MADISON, Wisconsin (WMTV) – Is it fair to assume that his political ideology dictates how they handle the pandemic? A UW-Madison political scientist says it’s not that simple. The NBC15 Investigates team delved into the data to see if there is a correlation between vaccination rates and how people voted in the 2020 presidential election.
Does taking a Covid-19 photo and then posting a photo make a political statement? Does wearing or not wearing a mask make it too? Reason aside, the pandemic and politics got mixed up.
“There is definitely a correlation with how people voted in 2020 and whether they get vaccinated or want to be vaccinated, and you can see that on the Wisconsin map,” says UW political scientist Barry Burden.
NBC15 surveys Wisconsin county-by-county vaccination rates. Dane, Door and Bayfield counties have the highest percentage of people who have received a dose of the coronavirus vaccine. These three counties all turned blue in the 2020 presidential election. The counties with the lowest vaccination rates are Taylor, Clark and Rusk counties. These three counties turned red.
âThe bluer parts of the state have higher immunization levels, and there is more mask wear and social distancing; these things all go together, âsays Burden.
Burden sees the correlation in his own research. But he says political ideology isn’t the only factor when it comes to how people are handling the pandemic.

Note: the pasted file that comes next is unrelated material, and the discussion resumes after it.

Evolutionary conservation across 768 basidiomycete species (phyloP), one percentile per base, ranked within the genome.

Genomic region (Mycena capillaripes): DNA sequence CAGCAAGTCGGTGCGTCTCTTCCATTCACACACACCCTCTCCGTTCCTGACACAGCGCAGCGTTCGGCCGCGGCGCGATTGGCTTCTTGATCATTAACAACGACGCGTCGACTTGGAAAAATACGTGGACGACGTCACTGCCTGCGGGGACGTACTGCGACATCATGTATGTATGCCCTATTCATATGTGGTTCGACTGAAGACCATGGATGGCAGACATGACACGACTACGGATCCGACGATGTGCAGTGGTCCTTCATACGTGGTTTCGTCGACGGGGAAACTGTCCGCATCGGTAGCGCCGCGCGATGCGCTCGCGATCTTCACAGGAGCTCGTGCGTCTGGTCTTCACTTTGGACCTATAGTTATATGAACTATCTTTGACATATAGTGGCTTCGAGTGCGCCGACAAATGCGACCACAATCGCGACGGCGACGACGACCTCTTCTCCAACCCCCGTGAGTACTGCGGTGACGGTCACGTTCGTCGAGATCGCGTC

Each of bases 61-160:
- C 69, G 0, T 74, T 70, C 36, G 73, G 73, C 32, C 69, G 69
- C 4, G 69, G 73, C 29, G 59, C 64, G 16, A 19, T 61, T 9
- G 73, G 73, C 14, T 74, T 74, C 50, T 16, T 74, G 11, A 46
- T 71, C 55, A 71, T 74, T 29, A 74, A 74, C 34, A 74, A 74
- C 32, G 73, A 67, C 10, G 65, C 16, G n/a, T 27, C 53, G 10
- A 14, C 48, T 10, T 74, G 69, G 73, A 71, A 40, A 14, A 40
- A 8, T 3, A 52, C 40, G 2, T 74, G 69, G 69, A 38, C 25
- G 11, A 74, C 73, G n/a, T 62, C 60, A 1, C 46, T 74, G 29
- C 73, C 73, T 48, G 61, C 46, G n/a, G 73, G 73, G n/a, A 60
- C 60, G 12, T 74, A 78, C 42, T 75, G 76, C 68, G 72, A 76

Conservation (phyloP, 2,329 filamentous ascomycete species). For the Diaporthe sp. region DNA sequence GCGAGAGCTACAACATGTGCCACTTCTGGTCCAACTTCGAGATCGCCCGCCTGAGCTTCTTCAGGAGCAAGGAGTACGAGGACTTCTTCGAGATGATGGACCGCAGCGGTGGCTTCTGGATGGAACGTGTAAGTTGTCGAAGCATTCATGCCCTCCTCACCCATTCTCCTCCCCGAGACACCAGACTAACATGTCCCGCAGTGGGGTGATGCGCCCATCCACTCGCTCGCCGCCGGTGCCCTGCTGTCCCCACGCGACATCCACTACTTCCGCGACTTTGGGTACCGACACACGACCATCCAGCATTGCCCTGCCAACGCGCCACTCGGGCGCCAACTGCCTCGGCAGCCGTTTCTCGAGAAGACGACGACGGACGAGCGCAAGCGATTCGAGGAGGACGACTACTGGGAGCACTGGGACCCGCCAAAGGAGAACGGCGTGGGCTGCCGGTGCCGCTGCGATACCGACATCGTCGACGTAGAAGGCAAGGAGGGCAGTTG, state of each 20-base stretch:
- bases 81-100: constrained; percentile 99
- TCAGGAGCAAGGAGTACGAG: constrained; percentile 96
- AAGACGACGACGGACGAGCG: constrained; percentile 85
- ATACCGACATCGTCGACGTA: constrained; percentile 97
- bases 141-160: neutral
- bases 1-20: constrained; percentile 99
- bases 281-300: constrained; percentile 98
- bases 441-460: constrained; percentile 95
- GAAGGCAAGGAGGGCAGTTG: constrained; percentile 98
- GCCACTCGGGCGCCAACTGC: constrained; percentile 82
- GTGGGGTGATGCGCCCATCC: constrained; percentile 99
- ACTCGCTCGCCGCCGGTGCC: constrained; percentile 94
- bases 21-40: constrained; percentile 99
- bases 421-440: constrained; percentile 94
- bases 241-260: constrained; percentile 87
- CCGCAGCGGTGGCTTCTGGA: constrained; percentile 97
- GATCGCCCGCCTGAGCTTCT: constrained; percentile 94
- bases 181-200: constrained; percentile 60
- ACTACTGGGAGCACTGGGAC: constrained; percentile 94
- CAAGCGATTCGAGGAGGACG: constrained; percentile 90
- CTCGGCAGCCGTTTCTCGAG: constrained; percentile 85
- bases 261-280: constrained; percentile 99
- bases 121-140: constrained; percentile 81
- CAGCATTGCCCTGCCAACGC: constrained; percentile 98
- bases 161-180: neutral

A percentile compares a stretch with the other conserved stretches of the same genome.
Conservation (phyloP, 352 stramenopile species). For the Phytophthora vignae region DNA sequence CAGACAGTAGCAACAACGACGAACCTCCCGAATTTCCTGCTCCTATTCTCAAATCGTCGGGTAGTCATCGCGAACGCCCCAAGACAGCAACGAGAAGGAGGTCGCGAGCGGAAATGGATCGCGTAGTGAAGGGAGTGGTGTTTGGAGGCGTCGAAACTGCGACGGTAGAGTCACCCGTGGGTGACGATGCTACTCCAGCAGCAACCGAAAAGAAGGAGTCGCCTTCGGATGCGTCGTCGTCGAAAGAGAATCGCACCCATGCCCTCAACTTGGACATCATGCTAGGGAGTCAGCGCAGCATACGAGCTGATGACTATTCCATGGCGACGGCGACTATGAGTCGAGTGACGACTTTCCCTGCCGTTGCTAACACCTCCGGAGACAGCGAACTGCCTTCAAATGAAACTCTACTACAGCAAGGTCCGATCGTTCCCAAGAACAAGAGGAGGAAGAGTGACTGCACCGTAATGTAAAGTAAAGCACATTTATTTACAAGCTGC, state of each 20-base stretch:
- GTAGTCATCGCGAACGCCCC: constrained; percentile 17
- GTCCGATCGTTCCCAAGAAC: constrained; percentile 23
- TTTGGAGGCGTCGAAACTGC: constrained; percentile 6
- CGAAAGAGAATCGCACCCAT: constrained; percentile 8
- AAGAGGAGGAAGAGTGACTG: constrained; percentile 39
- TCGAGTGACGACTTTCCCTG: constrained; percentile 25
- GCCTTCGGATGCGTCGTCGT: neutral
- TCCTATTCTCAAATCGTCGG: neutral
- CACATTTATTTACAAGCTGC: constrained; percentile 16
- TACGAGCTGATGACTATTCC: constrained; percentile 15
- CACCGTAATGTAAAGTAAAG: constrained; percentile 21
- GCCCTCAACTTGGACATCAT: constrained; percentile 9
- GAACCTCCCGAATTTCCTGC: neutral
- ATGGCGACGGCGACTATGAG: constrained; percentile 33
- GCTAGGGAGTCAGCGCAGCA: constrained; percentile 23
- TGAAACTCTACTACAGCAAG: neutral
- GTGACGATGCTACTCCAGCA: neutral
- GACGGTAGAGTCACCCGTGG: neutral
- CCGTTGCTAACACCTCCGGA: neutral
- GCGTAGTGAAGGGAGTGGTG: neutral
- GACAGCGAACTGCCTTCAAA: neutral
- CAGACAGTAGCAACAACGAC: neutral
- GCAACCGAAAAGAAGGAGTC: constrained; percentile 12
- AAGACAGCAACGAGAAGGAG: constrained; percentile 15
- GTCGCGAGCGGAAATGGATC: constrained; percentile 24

âRepublican and Democratic voters live somewhat different lives. Democratic voters tend to be in more urban or suburban areas, with higher levels of education, and different types of jobs than those who live in a rural community. And so I think the pandemic was more in the everyday life of Democratic voters. If you live in an area where you interact with strangers in your workplace or on the street then wearing a mask makes more sense and working from home makes more sense. But if you live in a rural community or a small suburb, you know your neighbors, you don’t interact with strangers in crowded environments. Then there will be less worries about masks and vaccines, âsays Burden.
Todd Newman studies the connection between science and society and how this connection dictates human behavior. The political-pandemic correlation does not surprise him.
âWe tend to cluster around other people who think like us, who look like us. This is what we want. All of us, whether we are Republicans or Democrats, are biased by the information we receive. We process information in a way that confirms our previous beliefs. We are uncomfortable being uncomfortable. And I think that’s one of the things if there’s anything that comes out of the pandemic that’s going to be helpful, it’s humility, âsays Newman.
There are a few exceptions to the red-less-vaccinated, blue-more-vaccinated trend. Milwaukee County was one of the most democratic counties in the state. Immunization rates are slightly lower than the state average. Burden says this reflects the challenges of responding to a diverse urban population with public health measures, another factor to consider.
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